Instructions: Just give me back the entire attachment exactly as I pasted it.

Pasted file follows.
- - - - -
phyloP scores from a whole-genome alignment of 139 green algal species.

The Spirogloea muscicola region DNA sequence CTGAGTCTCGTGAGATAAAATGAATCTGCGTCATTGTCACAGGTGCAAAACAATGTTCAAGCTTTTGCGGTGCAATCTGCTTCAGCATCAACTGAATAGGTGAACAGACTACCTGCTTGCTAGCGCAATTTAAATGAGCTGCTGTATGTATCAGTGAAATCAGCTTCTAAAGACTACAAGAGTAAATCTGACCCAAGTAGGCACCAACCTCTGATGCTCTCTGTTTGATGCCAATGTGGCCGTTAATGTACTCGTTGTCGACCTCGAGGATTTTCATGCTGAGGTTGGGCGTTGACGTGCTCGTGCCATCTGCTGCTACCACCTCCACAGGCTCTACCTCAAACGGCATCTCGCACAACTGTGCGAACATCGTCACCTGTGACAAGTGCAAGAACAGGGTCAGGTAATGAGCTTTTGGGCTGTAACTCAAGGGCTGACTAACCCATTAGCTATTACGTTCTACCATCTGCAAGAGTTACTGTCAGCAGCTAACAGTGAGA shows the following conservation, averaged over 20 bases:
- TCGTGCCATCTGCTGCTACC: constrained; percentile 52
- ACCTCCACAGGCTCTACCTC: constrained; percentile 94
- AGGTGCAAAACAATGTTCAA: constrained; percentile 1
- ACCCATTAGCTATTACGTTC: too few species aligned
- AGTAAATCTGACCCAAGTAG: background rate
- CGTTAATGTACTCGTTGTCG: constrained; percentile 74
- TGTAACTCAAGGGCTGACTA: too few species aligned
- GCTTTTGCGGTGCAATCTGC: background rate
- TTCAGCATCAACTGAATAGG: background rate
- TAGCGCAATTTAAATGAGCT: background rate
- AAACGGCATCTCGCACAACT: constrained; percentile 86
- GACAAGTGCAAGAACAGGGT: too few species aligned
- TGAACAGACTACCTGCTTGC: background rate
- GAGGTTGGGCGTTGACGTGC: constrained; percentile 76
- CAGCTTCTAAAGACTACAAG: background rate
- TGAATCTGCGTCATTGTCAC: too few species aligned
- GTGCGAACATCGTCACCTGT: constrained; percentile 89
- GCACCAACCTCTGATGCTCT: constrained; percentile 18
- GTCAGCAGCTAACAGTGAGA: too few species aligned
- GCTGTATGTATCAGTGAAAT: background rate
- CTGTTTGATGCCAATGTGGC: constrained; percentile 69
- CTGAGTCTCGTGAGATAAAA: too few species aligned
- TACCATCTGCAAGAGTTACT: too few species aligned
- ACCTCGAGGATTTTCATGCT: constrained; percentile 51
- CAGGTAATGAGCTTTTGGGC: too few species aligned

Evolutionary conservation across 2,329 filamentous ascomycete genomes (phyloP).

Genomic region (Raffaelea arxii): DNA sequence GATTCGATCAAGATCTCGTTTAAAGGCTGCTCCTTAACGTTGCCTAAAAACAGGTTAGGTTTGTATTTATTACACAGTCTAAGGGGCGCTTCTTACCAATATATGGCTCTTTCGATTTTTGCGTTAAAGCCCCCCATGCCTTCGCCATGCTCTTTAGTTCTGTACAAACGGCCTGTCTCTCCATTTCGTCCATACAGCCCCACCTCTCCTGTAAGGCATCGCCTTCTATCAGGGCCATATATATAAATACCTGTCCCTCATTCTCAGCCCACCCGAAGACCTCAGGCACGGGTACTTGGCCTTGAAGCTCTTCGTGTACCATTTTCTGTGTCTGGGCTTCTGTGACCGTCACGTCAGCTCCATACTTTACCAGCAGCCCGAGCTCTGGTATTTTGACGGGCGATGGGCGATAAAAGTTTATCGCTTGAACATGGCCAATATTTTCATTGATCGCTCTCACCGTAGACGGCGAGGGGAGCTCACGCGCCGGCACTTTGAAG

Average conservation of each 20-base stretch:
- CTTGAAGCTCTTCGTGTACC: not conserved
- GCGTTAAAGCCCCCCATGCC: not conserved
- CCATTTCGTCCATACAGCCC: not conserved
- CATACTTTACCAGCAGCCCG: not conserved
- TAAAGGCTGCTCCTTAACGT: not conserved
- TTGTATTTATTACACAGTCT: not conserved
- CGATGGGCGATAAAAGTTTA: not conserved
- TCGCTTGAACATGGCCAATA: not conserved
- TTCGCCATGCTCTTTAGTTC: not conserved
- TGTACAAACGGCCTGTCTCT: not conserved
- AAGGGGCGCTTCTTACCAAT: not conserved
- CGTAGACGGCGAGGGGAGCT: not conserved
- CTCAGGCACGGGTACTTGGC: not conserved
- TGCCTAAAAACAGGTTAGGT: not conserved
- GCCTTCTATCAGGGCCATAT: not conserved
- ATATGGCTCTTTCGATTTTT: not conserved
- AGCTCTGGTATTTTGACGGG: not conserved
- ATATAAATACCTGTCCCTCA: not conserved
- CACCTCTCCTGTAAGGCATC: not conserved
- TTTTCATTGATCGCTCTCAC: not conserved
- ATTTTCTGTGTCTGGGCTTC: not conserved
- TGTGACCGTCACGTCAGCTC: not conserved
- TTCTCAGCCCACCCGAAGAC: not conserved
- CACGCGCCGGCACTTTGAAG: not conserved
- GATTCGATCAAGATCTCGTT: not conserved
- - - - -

phyloP scores from a whole-genome alignment of 139 green algal species.

The Spirogloea muscicola region DNA sequence CTGAGTCTCGTGAGATAAAATGAATCTGCGTCATTGTCACAGGTGCAAAACAATGTTCAAGCTTTTGCGGTGCAATCTGCTTCAGCATCAACTGAATAGGTGAACAGACTACCTGCTTGCTAGCGCAATTTAAATGAGCTGCTGTATGTATCAGTGAAATCAGCTTCTAAAGACTACAAGAGTAAATCTGACCCAAGTAGGCACCAACCTCTGATGCTCTCTGTTTGATGCCAATGTGGCCGTTAATGTACTCGTTGTCGACCTCGAGGATTTTCATGCTGAGGTTGGGCGTTGACGTGCTCGTGCCATCTGCTGCTACCACCTCCACAGGCTCTACCTCAAACGGCATCTCGCACAACTGTGCGAACATCGTCACCTGTGACAAGTGCAAGAACAGGGTCAGGTAATGAGCTTTTGGGCTGTAACTCAAGGGCTGACTAACCCATTAGCTATTACGTTCTACCATCTGCAAGAGTTACTGTCAGCAGCTAACAGTGAGA shows the following conservation, averaged over 20 bases:
- TCGTGCCATCTGCTGCTACC: constrained; percentile 52
- ACCTCCACAGGCTCTACCTC: constrained; percentile 94
- AGGTGCAAAACAATGTTCAA: constrained; percentile 1
- ACCCATTAGCTATTACGTTC: too few species aligned
- AGTAAATCTGACCCAAGTAG: background rate
- CGTTAATGTACTCGTTGTCG: constrained; percentile 74
- TGTAACTCAAGGGCTGACTA: too few species aligned
- GCTTTTGCGGTGCAATCTGC: background rate
- TTCAGCATCAACTGAATAGG: background rate
- TAGCGCAATTTAAATGAGCT: background rate
- AAACGGCATCTCGCACAACT: constrained; percentile 86
- GACAAGTGCAAGAACAGGGT: too few species aligned
- TGAACAGACTACCTGCTTGC: background rate
- GAGGTTGGGCGTTGACGTGC: constrained; percentile 76
- CAGCTTCTAAAGACTACAAG: background rate
- TGAATCTGCGTCATTGTCAC: too few species aligned
- GTGCGAACATCGTCACCTGT: constrained; percentile 89
- GCACCAACCTCTGATGCTCT: constrained; percentile 18
- GTCAGCAGCTAACAGTGAGA: too few species aligned
- GCTGTATGTATCAGTGAAAT: background rate
- CTGTTTGATGCCAATGTGGC: constrained; percentile 69
- CTGAGTCTCGTGAGATAAAA: too few species aligned
- TACCATCTGCAAGAGTTACT: too few species aligned
- ACCTCGAGGATTTTCATGCT: constrained; percentile 51
- CAGGTAATGAGCTTTTGGGC: too few species aligned

Evolutionary conservation across 2,329 filamentous ascomycete genomes (phyloP).

Genomic region (Raffaelea arxii): DNA sequence GATTCGATCAAGATCTCGTTTAAAGGCTGCTCCTTAACGTTGCCTAAAAACAGGTTAGGTTTGTATTTATTACACAGTCTAAGGGGCGCTTCTTACCAATATATGGCTCTTTCGATTTTTGCGTTAAAGCCCCCCATGCCTTCGCCATGCTCTTTAGTTCTGTACAAACGGCCTGTCTCTCCATTTCGTCCATACAGCCCCACCTCTCCTGTAAGGCATCGCCTTCTATCAGGGCCATATATATAAATACCTGTCCCTCATTCTCAGCCCACCCGAAGACCTCAGGCACGGGTACTTGGCCTTGAAGCTCTTCGTGTACCATTTTCTGTGTCTGGGCTTCTGTGACCGTCACGTCAGCTCCATACTTTACCAGCAGCCCGAGCTCTGGTATTTTGACGGGCGATGGGCGATAAAAGTTTATCGCTTGAACATGGCCAATATTTTCATTGATCGCTCTCACCGTAGACGGCGAGGGGAGCTCACGCGCCGGCACTTTGAAG

Average conservation of each 20-base stretch:
- CTTGAAGCTCTTCGTGTACC: not conserved
- GCGTTAAAGCCCCCCATGCC: not conserved
- CCATTTCGTCCATACAGCCC: not conserved
- CATACTTTACCAGCAGCCCG: not conserved
- TAAAGGCTGCTCCTTAACGT: not conserved
- TTGTATTTATTACACAGTCT: not conserved
- CGATGGGCGATAAAAGTTTA: not conserved
- TCGCTTGAACATGGCCAATA: not conserved
- TTCGCCATGCTCTTTAGTTC: not conserved
- TGTACAAACGGCCTGTCTCT: not conserved
- AAGGGGCGCTTCTTACCAAT: not conserved
- CGTAGACGGCGAGGGGAGCT: not conserved
- CTCAGGCACGGGTACTTGGC: not conserved
- TGCCTAAAAACAGGTTAGGT: not conserved
- GCCTTCTATCAGGGCCATAT: not conserved
- ATATGGCTCTTTCGATTTTT: not conserved
- AGCTCTGGTATTTTGACGGG: not conserved
- ATATAAATACCTGTCCCTCA: not conserved
- CACCTCTCCTGTAAGGCATC: not conserved
- TTTTCATTGATCGCTCTCAC: not conserved
- ATTTTCTGTGTCTGGGCTTC: not conserved
- TGTGACCGTCACGTCAGCTC: not conserved
- TTCTCAGCCCACCCGAAGAC: not conserved
- CACGCGCCGGCACTTTGAAG: not conserved
- GATTCGATCAAGATCTCGTT: not conserved